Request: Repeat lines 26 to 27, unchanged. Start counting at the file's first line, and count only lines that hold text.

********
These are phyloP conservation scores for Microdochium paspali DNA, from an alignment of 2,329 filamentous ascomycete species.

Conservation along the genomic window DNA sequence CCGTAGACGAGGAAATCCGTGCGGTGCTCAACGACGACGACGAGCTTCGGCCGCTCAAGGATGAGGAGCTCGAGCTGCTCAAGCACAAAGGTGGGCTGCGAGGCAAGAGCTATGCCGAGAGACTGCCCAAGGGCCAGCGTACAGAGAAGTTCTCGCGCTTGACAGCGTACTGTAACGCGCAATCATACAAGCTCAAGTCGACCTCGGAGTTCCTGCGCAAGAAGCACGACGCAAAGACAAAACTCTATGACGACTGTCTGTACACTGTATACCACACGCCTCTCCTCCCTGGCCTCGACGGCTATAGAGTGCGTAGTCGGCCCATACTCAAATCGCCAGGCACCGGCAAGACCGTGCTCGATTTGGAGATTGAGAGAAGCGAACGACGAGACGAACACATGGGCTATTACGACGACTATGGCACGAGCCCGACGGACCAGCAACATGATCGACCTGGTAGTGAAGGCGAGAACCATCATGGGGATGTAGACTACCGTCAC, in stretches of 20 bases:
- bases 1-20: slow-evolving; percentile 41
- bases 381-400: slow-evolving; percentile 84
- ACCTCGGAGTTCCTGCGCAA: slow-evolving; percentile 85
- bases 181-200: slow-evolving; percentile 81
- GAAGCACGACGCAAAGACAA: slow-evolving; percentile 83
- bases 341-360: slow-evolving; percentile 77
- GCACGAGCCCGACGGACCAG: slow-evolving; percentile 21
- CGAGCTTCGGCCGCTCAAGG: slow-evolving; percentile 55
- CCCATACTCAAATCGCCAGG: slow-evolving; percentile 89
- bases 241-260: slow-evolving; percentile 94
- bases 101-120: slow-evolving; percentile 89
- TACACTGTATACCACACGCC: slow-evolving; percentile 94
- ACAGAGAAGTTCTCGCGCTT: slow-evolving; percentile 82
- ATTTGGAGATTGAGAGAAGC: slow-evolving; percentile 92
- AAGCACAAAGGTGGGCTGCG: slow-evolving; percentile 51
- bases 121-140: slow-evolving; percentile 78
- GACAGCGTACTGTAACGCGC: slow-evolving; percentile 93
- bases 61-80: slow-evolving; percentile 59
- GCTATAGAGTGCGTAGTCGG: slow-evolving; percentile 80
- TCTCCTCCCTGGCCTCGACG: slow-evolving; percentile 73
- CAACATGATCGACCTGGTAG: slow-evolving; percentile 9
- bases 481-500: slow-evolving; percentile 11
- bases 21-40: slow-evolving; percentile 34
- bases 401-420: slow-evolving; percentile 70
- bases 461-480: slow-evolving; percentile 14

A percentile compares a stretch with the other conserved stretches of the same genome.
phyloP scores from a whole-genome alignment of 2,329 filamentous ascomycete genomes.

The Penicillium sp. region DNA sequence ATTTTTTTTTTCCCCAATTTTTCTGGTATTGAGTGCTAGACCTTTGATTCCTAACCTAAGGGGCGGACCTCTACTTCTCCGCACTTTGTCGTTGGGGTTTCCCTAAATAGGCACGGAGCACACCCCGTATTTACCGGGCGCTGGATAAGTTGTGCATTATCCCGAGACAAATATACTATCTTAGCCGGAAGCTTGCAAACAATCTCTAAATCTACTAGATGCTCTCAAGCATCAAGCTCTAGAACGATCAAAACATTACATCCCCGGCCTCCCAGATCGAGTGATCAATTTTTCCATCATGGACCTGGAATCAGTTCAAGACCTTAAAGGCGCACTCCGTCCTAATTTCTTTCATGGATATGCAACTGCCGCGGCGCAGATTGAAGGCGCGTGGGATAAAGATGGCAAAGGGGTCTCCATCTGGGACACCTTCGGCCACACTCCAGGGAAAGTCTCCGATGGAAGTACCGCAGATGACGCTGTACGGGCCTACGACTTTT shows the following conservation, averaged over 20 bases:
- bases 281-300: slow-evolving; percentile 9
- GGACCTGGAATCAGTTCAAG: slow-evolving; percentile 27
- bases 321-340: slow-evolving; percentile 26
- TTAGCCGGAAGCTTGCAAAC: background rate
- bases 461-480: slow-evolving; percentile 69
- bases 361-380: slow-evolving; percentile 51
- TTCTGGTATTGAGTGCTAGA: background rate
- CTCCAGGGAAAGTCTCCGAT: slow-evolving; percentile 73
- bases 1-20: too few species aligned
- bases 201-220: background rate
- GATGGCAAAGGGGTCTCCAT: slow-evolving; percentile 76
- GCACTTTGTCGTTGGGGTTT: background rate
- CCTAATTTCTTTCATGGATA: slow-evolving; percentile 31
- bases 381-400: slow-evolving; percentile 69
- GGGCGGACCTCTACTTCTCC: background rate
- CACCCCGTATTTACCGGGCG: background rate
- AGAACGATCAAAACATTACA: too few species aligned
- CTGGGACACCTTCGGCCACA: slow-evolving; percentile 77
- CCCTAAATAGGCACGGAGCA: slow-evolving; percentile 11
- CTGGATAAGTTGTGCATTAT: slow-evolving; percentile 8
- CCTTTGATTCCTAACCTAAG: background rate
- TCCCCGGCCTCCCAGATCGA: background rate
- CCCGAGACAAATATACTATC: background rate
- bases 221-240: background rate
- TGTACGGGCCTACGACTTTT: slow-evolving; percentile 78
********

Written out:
- bases 401-420: slow-evolving; percentile 70
- bases 461-480: slow-evolving; percentile 14